November 15, 2003

Louisiana Prediction

Larry Sabato and RealClearPolitics both predict a slim victory for Bobby Jindal. I concur.

While Blanco has the momentum in the razor-thin late polls, Jindal, thanks to his complexion and the surprise endorsement by Ray Nagin, the black Democratic mayor of New Orleans, is getting 15% of the black vote in some polls, twice the normal margin for a Lousiana Republican.

In A National Party No More: The Conscience of a Conservative Democrat, Zell Miller writes:

For many years now in the South, the magic formula for the Democratic nominee to win in a general election against a Republican is to get 40 percent of the white vote and 90 percent of the African-American vote. Increasingly over the years it has been easier to get 90 percent of the African-American vote than 40 percent of the white vote. I believe that the margin of African-American votes for the Democrats is going to change soon. It only has to change a fraction in the South to make a huge difference.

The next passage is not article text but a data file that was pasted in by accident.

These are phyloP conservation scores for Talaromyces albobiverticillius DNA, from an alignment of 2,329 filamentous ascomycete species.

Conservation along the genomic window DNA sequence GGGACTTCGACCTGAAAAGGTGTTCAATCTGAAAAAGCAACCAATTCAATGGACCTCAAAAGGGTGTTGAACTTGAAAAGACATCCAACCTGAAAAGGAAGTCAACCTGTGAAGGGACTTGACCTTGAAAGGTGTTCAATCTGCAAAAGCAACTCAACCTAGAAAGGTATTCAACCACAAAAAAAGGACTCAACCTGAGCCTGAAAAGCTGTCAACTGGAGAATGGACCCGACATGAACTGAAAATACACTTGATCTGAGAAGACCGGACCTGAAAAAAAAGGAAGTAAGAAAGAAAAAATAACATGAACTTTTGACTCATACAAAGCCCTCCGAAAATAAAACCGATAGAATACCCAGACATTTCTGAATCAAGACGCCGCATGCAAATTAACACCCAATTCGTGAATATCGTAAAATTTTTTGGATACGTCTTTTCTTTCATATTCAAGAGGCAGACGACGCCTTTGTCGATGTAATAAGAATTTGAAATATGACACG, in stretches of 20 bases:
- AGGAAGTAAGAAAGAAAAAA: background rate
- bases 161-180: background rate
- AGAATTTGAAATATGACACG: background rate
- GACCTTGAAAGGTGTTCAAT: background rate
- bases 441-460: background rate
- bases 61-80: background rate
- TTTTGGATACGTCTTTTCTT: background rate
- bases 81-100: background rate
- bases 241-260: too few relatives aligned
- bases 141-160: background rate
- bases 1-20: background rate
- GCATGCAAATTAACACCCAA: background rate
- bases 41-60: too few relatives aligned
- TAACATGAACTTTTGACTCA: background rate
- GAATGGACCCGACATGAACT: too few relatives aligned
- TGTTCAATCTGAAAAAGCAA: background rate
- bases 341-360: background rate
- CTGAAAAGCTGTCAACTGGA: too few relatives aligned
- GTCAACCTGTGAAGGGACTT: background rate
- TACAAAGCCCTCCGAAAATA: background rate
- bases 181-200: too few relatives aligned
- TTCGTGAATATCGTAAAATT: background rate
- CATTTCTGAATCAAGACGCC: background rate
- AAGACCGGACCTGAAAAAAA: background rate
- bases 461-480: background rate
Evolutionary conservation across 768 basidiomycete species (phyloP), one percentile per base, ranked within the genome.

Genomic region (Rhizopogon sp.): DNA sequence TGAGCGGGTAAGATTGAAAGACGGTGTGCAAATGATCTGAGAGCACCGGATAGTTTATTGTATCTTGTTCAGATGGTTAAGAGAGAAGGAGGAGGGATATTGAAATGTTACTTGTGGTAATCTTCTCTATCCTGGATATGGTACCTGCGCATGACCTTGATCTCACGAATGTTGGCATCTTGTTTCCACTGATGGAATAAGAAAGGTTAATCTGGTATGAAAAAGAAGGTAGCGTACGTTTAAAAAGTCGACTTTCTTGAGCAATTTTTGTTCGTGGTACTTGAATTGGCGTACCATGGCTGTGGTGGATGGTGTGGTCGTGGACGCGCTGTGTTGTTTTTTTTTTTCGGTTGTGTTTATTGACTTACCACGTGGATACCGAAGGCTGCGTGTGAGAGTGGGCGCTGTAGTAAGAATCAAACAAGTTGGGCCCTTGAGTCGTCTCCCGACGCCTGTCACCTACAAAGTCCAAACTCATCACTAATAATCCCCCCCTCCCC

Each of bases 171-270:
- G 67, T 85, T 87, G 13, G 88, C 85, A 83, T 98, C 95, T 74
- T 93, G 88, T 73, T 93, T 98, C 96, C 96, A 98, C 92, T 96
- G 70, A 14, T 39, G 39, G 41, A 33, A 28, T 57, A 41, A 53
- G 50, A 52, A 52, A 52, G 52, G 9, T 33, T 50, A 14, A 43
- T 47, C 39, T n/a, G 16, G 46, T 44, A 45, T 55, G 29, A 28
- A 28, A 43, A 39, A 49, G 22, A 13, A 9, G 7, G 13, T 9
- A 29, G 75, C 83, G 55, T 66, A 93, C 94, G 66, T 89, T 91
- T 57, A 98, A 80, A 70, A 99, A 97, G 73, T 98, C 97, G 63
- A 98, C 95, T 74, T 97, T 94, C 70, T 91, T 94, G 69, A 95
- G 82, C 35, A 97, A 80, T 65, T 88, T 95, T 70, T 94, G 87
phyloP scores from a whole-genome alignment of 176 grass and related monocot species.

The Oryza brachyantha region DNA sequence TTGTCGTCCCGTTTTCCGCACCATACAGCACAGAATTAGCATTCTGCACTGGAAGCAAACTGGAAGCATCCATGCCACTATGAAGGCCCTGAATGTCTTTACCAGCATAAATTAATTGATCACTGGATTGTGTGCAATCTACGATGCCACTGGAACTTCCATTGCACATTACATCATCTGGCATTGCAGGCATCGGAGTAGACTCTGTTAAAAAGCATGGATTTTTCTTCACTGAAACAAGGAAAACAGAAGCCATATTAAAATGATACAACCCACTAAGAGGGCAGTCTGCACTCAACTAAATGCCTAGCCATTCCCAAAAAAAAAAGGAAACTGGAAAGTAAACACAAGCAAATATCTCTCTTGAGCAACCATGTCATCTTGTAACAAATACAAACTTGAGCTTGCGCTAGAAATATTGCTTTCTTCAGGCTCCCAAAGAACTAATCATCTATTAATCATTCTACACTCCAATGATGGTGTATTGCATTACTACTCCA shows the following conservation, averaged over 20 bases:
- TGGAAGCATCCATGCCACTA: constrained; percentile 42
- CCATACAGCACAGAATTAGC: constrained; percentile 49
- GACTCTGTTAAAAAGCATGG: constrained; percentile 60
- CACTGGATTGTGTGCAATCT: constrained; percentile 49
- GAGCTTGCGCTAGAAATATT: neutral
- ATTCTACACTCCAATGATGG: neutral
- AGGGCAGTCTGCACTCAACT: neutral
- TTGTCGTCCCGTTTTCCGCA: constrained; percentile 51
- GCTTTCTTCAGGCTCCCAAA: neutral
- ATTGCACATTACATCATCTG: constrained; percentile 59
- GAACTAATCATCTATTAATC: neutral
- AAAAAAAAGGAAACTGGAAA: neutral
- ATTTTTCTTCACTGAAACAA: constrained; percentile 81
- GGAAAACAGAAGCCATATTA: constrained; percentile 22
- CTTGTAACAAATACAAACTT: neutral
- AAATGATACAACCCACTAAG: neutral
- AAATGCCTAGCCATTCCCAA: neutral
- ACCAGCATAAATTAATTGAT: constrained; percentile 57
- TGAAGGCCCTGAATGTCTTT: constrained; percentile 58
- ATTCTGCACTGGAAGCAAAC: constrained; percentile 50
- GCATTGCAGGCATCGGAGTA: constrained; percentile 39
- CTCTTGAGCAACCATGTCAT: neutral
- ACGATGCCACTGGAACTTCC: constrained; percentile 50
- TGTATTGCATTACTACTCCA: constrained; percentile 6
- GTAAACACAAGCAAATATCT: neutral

Louisiana's open-primary system and fluid party loyalty seperates it somewhat from other Southern states, but the basic point remains: when a Republican peels away a portion of the black vote, it makes it significantly more difficult for the Democrat to win, even with an excellent get out the vote operation.

UPDATE 11:30 PM: Well, I got that one wrong. More analysis here after I get a chance to look at the demographic data on the exit polls.

Posted by John Tabin at November 15, 2003 04:14 PM